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Van Til and the Creator-Creature Relation

On February 7, 1951, Cornelius Van Til wrote an insightful letter to neo-evangelical theologian Carl F. H. Henry. While it was written sixty-nine years ago, the letter demonstrates Van Til’s awareness of contemporary issues in theology proper while also anticipating those in our present context. His criticism applies to doctrinal formulations arising within the Thomistic and Barthian traditions. Oddly enough, it also applies to formulations of theologians closely identified with his own legacy such as John Frame and K. Scott Oliphint, who qualify divine immutability and impassibility with respect to the Creator-creature relation in order to identify a principle of unity between the two.

The following excerpt is from Cornelius Van Til, letter to Carl F. H. Henry, February 7, 1951, archives of the Montgomery Library, Westminster Theological Seminary.


Modern philosophy, realizing that the staticism of the Greeks led into a blind alley has assumed that all reality is basically temporal (Realitat zeitigt sich). That is Kant’s great contribution. But the contrast between modern and ancient philosophy on this matter is not absolute. All non-Christian philosophy assumes that change or chance is ultimate. Not holding to the Creator-creature distinction all non-Christians are not only monists and staticists but also pluralists and temporalists. Chance has some spot in all non-Christian systems; it is given a larger place in modern than in ancient philosophy.

Accordingly, it is our business as Christians to begin our interpretation of reality upon the presupposition of the Creator-creature distinction as basic to everything else. We must refuse to say one single word about the nature of reality as a whole before we introduce the Creator-creature distinction. If with Aquinas we first start speaking about reality and say that it is analogical then we can never after that come to the Christian doctrine of God as Creator and controller of the world. We should argue that intelligent predication is impossible except one make the Creator-creature distinction basic to one’s thought. The fact that speculation is wholly self-frustrative on any but the Christian basis can be shown easily. On any non-Christian basis a man must either know everything so that he need not ask questions or he knows nothing so that he cannot ask questions (But I need not go into this).

Starting with the Creator-creature distinction as basic to one’s thought one need not and in fact cannot after that discuss such concepts as time and eternity by themselves. By themselves they are abstractions. True we can speak of them by themselves as we can speak of the justice of God by itself. But when we speak of the justice of God by itself we always insist that it is the justice of God, that it is an attribute of God. The justice of God is therefore interwoven with the other attributes of God and with the being of God. So also with eternity. It is the eternity of God. And God is man’s creator. And time is characteristic of the created world.

As then it is fatal to fail to introduce the Creator-creature distinction at the outset of one’s thought so it is also fatal to fail to think of eternity as exclusively a characteristic of God and of time as exclusively a characteristic of the created world. It would be to make God subject to the conditions of his creatures, subject to change, etc.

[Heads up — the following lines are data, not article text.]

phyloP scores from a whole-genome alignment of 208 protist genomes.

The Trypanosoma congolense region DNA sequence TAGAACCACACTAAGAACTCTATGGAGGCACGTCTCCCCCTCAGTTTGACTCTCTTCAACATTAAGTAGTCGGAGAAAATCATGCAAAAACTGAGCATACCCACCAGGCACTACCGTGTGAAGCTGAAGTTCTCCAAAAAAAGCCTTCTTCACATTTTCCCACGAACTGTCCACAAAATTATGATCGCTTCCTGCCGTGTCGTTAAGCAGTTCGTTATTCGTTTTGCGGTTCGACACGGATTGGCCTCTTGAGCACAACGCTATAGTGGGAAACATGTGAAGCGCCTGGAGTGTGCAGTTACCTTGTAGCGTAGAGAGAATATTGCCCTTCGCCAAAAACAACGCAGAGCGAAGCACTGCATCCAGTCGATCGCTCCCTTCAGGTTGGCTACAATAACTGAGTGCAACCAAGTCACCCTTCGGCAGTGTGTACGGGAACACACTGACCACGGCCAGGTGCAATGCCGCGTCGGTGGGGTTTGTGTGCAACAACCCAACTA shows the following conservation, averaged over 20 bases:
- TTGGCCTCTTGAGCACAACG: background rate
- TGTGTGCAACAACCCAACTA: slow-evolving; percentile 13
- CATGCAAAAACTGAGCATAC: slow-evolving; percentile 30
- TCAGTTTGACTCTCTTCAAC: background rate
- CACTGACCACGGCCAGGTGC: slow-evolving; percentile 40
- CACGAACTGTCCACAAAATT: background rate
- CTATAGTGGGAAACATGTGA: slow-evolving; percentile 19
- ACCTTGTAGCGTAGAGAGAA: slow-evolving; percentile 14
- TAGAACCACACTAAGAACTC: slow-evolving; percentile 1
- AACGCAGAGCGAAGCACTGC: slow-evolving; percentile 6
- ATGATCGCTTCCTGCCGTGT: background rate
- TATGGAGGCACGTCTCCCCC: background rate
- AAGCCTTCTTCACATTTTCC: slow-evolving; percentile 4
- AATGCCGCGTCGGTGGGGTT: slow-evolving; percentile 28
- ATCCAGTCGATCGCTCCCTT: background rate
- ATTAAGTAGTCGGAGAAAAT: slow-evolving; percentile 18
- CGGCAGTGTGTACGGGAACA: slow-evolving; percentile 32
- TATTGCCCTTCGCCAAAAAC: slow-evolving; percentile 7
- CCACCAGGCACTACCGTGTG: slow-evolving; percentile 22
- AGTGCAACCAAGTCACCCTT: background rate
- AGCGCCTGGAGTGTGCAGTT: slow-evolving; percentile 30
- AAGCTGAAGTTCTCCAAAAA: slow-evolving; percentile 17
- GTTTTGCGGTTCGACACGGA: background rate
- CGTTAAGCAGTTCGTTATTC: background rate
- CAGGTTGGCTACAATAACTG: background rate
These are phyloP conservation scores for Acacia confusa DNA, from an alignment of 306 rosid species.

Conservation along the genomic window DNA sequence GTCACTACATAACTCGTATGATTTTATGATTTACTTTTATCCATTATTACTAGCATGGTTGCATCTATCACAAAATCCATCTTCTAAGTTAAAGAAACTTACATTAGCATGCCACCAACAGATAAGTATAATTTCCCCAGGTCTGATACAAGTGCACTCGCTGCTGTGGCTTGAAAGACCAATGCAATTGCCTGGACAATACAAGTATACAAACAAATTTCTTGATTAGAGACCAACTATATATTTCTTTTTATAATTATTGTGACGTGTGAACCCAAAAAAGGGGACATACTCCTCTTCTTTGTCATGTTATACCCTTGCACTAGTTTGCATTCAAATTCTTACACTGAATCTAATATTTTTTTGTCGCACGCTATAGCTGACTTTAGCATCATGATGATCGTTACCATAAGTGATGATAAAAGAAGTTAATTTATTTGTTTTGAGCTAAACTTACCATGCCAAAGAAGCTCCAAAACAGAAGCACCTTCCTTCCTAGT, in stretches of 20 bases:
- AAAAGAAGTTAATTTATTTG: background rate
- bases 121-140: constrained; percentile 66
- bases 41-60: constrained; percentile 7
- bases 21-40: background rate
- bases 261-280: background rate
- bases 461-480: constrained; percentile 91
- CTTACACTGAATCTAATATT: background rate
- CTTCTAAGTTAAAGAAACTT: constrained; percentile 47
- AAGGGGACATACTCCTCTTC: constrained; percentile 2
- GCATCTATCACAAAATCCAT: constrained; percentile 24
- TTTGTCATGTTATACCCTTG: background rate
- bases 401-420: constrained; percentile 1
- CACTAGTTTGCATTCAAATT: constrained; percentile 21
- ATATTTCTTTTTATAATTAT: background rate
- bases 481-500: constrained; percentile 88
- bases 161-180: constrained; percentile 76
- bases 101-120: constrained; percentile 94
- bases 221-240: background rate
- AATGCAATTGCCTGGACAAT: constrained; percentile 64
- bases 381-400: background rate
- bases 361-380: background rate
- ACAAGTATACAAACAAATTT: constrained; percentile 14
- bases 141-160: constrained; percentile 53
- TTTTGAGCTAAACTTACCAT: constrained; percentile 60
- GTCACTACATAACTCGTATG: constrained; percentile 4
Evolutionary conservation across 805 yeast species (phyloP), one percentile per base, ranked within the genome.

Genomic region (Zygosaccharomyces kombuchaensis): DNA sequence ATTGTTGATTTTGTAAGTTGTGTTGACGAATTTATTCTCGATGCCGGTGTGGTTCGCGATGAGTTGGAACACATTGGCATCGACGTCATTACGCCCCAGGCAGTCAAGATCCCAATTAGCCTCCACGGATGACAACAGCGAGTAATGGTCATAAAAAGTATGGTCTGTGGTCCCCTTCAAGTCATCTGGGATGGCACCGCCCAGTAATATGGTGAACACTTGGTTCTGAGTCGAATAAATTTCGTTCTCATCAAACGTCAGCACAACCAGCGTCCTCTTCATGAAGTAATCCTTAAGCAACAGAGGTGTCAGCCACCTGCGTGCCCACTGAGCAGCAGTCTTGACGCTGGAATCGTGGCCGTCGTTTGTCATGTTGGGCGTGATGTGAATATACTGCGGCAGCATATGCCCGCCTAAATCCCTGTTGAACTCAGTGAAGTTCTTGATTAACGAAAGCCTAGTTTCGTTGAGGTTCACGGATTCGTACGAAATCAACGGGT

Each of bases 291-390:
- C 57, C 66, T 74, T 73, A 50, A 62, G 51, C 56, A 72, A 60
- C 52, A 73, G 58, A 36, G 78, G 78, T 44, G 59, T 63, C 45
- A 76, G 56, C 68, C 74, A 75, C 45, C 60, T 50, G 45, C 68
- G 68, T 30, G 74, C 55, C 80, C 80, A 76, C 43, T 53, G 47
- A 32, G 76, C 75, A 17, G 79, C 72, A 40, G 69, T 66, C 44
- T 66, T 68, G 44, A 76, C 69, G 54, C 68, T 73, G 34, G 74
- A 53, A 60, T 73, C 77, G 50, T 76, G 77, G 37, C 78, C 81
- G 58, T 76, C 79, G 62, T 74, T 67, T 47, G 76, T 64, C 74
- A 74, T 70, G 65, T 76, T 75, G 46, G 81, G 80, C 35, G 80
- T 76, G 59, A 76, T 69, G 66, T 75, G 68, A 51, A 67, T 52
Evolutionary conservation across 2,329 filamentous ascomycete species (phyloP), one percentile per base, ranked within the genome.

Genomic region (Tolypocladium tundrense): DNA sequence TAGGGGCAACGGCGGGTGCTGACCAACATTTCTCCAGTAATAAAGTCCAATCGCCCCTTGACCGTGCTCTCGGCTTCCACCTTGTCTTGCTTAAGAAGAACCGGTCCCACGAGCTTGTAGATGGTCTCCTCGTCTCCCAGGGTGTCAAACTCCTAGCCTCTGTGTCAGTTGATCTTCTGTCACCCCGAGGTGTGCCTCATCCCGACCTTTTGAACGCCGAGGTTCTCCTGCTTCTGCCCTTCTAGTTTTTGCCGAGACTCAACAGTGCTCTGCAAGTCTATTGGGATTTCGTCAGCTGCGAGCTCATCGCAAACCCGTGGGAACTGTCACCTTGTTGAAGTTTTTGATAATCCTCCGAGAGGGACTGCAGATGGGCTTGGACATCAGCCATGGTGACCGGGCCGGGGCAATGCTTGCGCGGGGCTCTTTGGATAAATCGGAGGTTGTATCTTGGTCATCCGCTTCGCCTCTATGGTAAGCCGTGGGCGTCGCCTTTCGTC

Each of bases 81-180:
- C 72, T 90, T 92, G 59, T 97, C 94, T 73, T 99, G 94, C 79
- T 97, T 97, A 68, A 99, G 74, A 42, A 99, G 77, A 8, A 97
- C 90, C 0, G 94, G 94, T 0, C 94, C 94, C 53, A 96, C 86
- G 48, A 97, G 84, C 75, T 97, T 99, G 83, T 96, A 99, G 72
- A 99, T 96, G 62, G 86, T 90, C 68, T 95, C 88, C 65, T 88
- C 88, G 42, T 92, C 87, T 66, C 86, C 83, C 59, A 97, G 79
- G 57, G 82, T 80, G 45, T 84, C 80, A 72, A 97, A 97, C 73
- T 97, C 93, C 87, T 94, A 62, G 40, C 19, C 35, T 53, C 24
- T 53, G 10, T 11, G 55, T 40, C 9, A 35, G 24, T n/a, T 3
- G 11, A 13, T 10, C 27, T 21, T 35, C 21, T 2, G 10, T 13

This is I think the only sound approach to the matter. But admittedly it is only an approach. We cannot ever conceptualize the relation between God’s eternity and man’s temporality for the reason that we cannot conceptualize the relation of God to his creature. The Greeks wanted to conceptualize the relation of god to man and they came to the conclusion that both are eternal. The modern man wants to conceptualize the relation between the two and comes to the conclusion that both are temporal. The Christian position stands squarely over against both by its starting point.

The Greek and the modern views both want to conceptualize the relation between God and man because they want a principle of unity that outreaches both. They think that on a Christian basis one is bound to dualism, authoritarianism, etc. As it turns out it is only on the frankly and most consistently Christian basis that ultimate dualism can be avoided. It cannot be avoided in the sense that man can ever expect to understand exhaustively but it can be avoided by presupposing God, who is not subject to the limits of man, as the positive presupposition of human predication.

It is therefore not so much a matter of detailed exegesis but of the consistent application of basically biblical concepts that is important in setting the Christian position over against both the ancient and the modern forms of paganism. The sad results of a failure to do so can best be seen in the latest works of Barth.


For historical context and biographical information, consult John R. Muether, Cornelius Van Til: Reformed Apologist and Churchman (P&R Publishing, 2008), especially pp. 119–178. For my interaction with the thesis represented in K. Scott Oliphint, God with Us, read this post. For a helpful summary and treatment of what James Dolezal identifies as “theological mutualism,” I suggest reading his book, All That Is in God: Evangelical Theology and the Challenge of Classical Christian Theism (Reformation Heritage Books, 2017). Readers would also benefit from a careful study of several Reformed dogmatics, especially Herman Bavinck, Reformed Dogmatics, 2:95–177 and Geerhardus Vos, Reformed Dogmatics, 2:3–37, 177–182.

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